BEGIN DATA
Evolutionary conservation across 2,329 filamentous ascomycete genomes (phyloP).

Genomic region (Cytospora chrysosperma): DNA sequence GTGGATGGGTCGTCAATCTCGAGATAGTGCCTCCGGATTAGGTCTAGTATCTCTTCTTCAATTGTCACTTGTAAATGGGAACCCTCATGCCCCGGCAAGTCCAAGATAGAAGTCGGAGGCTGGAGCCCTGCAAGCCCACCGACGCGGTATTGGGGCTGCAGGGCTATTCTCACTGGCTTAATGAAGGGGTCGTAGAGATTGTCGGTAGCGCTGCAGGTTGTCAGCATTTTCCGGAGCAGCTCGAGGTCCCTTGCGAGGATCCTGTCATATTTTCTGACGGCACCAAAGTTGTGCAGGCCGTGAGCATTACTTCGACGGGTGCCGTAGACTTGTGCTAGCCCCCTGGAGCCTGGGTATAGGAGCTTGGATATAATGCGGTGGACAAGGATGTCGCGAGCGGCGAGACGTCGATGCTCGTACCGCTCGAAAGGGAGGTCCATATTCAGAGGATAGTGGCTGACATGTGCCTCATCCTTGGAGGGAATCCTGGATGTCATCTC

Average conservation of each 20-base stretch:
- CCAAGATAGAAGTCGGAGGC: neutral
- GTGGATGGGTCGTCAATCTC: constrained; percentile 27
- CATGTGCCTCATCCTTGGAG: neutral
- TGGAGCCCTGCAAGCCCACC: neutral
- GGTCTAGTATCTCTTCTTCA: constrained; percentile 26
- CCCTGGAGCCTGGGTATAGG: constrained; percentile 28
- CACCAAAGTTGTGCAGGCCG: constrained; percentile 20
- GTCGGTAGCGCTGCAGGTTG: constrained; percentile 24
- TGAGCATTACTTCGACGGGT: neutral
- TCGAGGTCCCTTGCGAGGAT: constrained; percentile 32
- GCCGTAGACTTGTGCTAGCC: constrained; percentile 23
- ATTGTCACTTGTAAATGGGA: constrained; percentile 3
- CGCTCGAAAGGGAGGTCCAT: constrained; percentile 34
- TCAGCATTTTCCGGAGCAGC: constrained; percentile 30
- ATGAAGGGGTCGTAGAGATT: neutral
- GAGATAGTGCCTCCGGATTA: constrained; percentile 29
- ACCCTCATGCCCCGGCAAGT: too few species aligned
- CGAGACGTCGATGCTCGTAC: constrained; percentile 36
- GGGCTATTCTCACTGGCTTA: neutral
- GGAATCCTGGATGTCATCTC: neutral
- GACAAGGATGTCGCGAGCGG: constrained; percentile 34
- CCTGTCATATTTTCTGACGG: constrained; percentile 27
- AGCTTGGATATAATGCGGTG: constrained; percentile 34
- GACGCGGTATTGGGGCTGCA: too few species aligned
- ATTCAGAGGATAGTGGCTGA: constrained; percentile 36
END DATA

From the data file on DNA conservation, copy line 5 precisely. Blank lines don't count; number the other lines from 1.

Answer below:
- GTGGATGGGTCGTCAATCTC: constrained; percentile 27